In another study, 23 men were given a solution containing 3,120 mg of D-Aspartic Acid in the morning at breakfast for twelve straight days and 20 men were given a solution containing table salt.  A similar method was also used with various groups of 10 rats.  The results of the research showed that D-Aspartic acid led to an increase of luteinizing hormone and consequently an increase in testosterone released (5).

In an ideal world, it would be better if there would be more studies to back these findings and other studies looking at the long-term effects of supplementing D-Aspartic acid on the human body.

Aspartic Acid Side Effects

Taking into consideration all of the research we have up to this point, it is not possible to definitively say if D-Aspartic acid is completely safe or not.  While there are no major known side effects, some possible side effects are acne, headaches, diarrhea, and changes on mood.  Also, while D-Aspartic acid has been shown by some studies to increase testosterone levels in males, this increase is only temporary and more testing is needed to determine the best cycling or D-Aspartic acid.

Take Home Message

D-Aspartic acid has been shown as a natural testosterone booster, but these affects are only temporary, with a daily dosage of 2,000 mg to 3,000 mg (2).  D-Aspartic Acid can be bought as a powder, which makes it easy to mix with your favorite beverage to get the recommended daily dosage.  Currently, testing on whether or not D-Aspartic acid is 100% safe and effective and the recommended cycling of it are still inconclusive.

There have not been any major side effects found, but as with all supplements, it is important to talk to a health professional before taking anything to ensure your safety.  If you are a healthy male who is looking to get a slight testosterone boost and an increase in muscle size, strength, and energy, then D-Aspartic acid might be a supplement to consider.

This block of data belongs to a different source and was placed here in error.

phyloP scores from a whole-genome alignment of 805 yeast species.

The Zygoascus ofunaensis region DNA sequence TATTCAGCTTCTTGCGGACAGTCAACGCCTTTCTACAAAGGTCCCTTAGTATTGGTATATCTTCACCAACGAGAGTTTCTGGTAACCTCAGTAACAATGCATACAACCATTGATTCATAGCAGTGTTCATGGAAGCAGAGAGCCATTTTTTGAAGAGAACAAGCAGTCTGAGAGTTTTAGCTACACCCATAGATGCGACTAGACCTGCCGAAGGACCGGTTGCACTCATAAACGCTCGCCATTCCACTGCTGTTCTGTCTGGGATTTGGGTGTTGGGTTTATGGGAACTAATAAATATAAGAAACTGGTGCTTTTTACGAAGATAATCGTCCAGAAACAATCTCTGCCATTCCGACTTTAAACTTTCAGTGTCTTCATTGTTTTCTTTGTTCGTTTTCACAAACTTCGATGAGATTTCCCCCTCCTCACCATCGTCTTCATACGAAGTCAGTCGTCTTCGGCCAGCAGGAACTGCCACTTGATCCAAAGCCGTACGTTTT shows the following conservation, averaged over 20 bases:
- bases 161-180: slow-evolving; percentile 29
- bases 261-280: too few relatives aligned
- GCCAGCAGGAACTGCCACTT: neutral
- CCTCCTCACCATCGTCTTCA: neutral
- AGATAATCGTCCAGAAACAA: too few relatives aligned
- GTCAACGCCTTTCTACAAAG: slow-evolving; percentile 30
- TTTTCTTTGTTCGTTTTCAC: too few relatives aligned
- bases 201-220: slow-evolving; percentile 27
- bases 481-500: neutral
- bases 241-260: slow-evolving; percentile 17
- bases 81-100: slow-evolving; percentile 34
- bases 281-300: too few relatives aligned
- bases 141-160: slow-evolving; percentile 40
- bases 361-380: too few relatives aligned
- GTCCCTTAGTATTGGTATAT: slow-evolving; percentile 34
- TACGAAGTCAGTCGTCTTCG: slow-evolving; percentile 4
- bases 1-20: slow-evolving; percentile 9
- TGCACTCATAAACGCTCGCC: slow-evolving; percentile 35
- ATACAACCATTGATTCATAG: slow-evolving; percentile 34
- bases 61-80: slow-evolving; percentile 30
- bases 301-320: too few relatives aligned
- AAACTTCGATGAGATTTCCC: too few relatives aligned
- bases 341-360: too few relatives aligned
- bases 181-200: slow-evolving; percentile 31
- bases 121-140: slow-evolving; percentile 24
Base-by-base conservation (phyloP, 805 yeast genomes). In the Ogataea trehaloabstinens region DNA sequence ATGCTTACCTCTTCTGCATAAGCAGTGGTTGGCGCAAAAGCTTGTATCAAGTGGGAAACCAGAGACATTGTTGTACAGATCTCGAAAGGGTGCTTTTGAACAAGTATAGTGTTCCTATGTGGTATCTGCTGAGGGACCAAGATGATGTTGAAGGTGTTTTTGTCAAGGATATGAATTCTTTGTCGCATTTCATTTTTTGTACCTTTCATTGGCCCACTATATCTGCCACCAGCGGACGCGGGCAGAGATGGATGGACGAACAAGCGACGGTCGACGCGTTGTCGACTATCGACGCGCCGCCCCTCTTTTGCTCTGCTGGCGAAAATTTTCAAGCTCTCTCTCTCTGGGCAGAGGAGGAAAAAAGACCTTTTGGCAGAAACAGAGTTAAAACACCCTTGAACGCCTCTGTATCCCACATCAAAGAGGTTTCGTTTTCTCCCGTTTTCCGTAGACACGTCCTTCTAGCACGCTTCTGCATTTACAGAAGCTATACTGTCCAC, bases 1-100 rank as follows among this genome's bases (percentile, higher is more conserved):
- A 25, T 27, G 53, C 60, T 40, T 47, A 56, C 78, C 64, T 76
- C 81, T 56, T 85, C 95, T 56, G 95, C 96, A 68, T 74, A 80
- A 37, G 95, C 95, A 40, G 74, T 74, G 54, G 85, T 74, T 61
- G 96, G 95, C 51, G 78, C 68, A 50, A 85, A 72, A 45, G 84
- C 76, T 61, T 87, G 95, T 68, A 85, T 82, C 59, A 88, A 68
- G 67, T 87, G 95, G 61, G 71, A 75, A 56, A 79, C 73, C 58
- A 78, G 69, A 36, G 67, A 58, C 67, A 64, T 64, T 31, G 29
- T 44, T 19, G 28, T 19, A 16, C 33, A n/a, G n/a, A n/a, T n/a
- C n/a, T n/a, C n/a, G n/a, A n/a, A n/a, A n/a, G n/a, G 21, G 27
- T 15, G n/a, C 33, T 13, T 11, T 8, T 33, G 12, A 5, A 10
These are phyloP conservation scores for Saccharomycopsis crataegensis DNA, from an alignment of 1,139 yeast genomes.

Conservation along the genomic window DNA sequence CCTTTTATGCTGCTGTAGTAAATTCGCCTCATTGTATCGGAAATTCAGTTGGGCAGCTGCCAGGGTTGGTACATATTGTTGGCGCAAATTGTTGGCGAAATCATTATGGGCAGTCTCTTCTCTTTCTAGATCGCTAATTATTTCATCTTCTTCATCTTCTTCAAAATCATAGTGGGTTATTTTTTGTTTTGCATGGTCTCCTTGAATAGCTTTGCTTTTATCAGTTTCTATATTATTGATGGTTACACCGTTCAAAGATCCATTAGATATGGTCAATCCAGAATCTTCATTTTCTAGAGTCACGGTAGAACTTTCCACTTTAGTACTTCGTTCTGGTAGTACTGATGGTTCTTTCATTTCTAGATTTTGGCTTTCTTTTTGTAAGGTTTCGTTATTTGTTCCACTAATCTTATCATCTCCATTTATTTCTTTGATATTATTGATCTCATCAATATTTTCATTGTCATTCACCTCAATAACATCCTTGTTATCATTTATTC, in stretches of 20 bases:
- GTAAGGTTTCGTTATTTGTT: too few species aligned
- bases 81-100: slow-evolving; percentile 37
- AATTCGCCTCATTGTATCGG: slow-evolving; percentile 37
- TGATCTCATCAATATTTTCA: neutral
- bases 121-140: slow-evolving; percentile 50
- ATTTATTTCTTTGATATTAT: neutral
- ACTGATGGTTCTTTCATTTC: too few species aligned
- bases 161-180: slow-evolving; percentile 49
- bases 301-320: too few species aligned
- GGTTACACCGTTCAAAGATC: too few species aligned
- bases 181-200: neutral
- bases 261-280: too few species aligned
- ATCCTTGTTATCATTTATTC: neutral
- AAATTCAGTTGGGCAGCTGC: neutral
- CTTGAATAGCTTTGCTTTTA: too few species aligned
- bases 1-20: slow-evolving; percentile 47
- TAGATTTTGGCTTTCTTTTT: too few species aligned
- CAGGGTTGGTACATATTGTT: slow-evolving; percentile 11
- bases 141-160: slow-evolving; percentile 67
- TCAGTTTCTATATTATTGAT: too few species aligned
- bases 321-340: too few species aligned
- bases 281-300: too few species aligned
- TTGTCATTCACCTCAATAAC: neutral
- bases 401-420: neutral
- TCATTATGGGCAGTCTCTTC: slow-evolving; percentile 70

Our articles should be used for informational and educational purposes only and are not intended to be taken as medical advice. If you’re concerned, consult a health professional before taking dietary supplements or introducing any major changes to your diet.

(1) “Aspartic Acid.” MedlinePlus Medical Encyclopedia. US National Library of Medicine, 2 Dec. 2016. Web. 30 Dec. 2016.

(2) “DAA (D-Aspartic Acid) – Scientific Review on Usage, Dosage, Side Effects.” DAA (D-Aspartic Acid). Examine.com, n.d. Web. 30 Dec. 2016.

(3) Fiore, Maria M Di, Claudia Lamanna, Loredana Assisi, and Virgilio Botte. “Opposing Effects of D-aspartic Acid and Nitric Oxide on Tuning of Testosterone Production in Mallard Testis during the Reproductive Cycle.” Reproductive Biology and Endocrinology 6.1 (2008): 28. BioMed Central. Web. 28 Dec. 2016.

(4) Stark, Matt. “The Effects of Aspartic Acid on Testosterone.” LIVESTRONG.COM. Leaf Group, 16 Aug. 2013. Web. 30 Dec. 2016.

(5) Topo, Enza, Andrea Soricelli, Antimo D’aniello, Salvatore Ronsini, and Gemma D’aniello. “The Role and Molecular Mechanism of D-aspartic Acid in the Release and Synthesis of LH and Testosterone in Humans and Rats.” Reproductive Biology and Endocrinology 7.1 (2009): 120. BioMed Central. Web. 28 Dec. 2016.